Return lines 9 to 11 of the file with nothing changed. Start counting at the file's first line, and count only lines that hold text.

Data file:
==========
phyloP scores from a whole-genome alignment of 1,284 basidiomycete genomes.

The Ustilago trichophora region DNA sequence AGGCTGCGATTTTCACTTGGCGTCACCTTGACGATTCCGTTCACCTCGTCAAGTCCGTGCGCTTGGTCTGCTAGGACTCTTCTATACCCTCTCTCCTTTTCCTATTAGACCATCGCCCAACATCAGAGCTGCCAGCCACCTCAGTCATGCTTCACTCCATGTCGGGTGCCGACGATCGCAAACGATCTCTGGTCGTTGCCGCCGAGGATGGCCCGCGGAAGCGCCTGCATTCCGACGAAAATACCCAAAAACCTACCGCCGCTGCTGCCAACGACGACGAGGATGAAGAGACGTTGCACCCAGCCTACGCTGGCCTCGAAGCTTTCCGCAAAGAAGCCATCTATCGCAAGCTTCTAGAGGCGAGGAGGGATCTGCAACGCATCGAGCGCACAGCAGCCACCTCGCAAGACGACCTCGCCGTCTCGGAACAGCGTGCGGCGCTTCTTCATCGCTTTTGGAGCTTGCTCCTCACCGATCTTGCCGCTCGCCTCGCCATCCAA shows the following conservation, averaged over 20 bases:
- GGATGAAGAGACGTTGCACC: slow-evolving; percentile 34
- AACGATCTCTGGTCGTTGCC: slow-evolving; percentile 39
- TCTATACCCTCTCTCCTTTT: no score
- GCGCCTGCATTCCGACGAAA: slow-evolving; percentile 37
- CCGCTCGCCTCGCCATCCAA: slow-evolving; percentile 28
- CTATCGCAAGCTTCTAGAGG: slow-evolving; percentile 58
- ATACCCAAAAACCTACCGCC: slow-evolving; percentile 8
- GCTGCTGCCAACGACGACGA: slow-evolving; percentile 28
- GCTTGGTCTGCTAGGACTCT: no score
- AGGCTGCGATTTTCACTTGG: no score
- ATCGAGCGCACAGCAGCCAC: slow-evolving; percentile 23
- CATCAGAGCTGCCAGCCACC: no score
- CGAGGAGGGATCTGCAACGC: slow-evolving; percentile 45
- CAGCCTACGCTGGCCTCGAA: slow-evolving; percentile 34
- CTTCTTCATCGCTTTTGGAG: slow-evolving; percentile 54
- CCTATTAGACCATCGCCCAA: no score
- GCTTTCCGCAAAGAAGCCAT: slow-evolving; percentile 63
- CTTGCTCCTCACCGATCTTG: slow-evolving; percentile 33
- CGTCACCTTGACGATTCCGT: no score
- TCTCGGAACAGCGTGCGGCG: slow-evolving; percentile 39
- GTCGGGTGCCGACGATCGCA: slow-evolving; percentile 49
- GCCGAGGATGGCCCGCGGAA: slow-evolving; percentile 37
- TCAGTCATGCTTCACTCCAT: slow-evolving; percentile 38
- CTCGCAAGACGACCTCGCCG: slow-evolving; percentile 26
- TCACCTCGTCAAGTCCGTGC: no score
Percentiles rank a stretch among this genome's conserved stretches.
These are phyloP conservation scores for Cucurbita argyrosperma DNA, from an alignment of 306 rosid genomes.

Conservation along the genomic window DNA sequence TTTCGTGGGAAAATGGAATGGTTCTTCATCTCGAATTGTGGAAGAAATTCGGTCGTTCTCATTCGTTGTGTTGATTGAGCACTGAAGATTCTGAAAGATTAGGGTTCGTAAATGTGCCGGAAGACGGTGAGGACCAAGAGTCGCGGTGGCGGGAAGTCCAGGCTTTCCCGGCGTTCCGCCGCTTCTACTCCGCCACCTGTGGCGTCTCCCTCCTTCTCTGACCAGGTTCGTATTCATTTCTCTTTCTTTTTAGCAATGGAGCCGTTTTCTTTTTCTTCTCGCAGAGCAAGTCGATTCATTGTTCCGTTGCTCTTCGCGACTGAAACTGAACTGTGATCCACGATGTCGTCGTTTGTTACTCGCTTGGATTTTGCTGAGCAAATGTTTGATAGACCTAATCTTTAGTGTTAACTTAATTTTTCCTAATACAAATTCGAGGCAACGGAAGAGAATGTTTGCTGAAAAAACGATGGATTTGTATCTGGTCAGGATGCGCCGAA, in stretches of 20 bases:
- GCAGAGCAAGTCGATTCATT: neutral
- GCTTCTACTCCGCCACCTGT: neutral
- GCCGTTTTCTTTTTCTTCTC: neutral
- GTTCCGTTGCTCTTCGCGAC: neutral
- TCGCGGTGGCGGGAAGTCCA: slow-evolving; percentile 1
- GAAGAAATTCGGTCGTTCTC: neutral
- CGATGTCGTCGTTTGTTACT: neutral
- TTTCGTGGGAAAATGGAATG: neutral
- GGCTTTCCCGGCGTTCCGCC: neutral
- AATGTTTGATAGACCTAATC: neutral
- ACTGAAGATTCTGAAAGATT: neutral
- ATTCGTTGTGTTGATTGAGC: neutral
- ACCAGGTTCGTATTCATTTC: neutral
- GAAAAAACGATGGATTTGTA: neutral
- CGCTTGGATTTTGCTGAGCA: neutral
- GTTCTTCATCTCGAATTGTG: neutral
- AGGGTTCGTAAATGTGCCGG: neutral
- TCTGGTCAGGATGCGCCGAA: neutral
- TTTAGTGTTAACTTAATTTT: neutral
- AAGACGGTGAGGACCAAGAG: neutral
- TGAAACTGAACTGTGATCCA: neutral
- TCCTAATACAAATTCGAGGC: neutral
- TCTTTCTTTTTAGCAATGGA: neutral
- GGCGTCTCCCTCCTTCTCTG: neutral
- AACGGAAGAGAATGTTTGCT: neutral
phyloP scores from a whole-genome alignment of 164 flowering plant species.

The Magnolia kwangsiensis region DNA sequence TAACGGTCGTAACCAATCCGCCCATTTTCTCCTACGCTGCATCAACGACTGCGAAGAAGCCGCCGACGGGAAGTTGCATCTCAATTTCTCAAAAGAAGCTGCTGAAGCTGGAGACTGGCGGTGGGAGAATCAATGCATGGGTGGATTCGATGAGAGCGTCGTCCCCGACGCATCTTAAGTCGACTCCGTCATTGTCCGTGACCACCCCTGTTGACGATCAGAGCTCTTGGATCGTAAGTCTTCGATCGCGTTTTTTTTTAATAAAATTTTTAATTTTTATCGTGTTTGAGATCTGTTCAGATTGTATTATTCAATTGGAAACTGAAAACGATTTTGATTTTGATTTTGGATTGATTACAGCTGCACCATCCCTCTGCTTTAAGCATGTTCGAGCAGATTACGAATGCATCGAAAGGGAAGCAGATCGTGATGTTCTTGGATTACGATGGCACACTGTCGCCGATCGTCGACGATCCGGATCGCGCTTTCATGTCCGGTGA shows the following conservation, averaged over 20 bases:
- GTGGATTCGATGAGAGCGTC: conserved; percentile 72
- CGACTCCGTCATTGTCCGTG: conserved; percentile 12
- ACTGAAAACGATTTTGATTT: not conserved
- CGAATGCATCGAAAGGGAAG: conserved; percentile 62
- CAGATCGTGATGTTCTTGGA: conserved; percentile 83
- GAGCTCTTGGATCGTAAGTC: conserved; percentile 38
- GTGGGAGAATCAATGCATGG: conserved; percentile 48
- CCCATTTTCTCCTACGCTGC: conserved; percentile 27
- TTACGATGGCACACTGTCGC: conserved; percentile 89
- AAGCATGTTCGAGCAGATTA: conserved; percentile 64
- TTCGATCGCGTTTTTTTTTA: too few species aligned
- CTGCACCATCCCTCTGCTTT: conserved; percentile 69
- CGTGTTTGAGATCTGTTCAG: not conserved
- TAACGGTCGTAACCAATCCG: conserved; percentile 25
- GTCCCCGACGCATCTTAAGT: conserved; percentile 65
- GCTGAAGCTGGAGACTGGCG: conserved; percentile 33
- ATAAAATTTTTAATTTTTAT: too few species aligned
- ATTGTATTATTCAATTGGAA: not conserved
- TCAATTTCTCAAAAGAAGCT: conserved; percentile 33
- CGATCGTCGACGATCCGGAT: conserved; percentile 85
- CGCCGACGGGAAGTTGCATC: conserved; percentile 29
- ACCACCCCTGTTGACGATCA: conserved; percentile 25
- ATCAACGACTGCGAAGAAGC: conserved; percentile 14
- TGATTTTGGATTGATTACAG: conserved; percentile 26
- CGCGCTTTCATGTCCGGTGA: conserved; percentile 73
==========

- ATACCCAAAAACCTACCGCC: slow-evolving; percentile 8
- GCTGCTGCCAACGACGACGA: slow-evolving; percentile 28
- GCTTGGTCTGCTAGGACTCT: no score